To play the former president, Shearer underwent some serious transformation—prosthetics, makeup, wig, the whole megillah, as this photo sequence attests.
 

 

 

 

 

 

 

 

 

 

 

 

 

 

Photos courtesy of Hat Trick Productions Ltd.

Terrific work, but this can’t go unsaid—is it maybe a little much? Shearer’s voice isn’t his only great gift as a performer, he has a marvelously expressive face, and it seems a shame to obscure ALL of it with latex appliqués. It strikes me that he could have made a better-than-credible Nixon just with the addition of a nose and some jowls. One possible reason for the full-face prosthetics could have been to DE-age the actor—this surprised the shit out of me when I looked it up, but Shearer is 70 years of age. Nixon, in the time period being recreated, was around 60.
 

 
About a month ago, to commemorate the 40th Anniversary of Nixon’s resignation, Shearer released a similar verbatim re-creation of the unsettlingly awkward moments leading up to Nixon’s resignation speech. I’ve included the actual historic footage for comparison. The way Nixon tries to casually goof around with the news crew makes him seem more like your embarrassing perma-bachelor uncle trying to flirt with a waitress than the leader of the free world about to abandon his career in the face of nearly unanimous public contempt. Shearer’s take on that massively uncomfortable frisson works quite well as cringe comedy.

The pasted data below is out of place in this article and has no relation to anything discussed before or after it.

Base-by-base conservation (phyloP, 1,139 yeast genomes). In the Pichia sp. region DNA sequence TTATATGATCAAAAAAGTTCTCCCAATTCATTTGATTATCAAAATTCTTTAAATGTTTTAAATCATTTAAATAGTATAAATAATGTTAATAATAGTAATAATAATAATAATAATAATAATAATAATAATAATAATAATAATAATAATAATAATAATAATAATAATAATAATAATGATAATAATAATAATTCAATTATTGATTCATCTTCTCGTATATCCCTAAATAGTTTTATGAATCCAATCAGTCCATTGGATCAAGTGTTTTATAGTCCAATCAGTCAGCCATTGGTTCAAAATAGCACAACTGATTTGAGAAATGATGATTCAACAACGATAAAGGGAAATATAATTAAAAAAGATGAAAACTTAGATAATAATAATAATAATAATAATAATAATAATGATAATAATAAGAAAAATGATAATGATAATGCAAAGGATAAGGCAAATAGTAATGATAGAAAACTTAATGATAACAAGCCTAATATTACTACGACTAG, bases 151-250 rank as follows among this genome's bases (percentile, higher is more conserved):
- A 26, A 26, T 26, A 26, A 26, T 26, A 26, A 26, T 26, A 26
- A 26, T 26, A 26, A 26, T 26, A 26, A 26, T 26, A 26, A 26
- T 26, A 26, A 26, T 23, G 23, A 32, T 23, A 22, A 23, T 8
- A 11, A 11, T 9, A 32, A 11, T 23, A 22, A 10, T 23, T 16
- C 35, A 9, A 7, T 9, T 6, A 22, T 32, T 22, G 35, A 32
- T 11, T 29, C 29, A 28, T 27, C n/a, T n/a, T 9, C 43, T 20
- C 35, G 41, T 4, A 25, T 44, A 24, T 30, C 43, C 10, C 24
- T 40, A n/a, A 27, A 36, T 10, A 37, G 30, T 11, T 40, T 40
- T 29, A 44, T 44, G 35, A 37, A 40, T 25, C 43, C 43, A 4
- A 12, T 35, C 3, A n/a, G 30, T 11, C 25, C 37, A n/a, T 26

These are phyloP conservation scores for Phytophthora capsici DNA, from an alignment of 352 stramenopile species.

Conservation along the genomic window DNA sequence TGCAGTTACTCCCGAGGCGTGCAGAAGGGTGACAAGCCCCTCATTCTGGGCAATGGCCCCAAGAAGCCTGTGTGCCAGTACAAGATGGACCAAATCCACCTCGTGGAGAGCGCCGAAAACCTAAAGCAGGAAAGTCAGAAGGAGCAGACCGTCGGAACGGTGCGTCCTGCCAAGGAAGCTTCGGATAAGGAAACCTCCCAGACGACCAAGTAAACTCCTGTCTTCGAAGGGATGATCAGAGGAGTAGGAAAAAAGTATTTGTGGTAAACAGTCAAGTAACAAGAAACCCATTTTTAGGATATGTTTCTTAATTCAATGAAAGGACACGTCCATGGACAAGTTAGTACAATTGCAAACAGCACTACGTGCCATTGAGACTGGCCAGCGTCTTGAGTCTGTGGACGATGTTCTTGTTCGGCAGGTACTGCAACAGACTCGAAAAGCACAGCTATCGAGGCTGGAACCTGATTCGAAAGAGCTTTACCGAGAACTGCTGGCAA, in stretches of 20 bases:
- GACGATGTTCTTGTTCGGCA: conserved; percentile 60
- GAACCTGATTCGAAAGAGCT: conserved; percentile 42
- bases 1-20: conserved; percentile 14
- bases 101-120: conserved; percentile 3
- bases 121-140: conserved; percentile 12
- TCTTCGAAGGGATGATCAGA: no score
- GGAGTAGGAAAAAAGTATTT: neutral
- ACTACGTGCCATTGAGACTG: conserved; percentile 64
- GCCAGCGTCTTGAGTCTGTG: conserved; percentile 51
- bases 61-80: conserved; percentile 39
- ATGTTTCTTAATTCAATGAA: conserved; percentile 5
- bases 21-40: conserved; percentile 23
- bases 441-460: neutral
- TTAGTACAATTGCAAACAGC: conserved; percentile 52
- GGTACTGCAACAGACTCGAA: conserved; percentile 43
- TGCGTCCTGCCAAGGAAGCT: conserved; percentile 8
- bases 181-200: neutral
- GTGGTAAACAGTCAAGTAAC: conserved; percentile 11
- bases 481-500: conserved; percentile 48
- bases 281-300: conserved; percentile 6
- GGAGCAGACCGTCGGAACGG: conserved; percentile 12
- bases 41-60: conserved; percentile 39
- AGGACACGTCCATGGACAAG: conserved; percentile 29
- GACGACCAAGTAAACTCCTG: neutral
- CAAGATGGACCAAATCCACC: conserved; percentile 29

Previously on Dangerous Minds
White House memo suggests Nixon ‘neutralize’ Johnny Cash, 1970
Wasted Richard Nixon talks, slurs his words to Ronald Reagan on the telephone, 1973
Reefer man: Did Louis Armstrong turn Richard Nixon into his drug mule?
Let Nixon play Nixon: Listen to tricky dick tickle the ivories, on a composition by Richard Nixon

Posted by Ron Kretsch | Discussion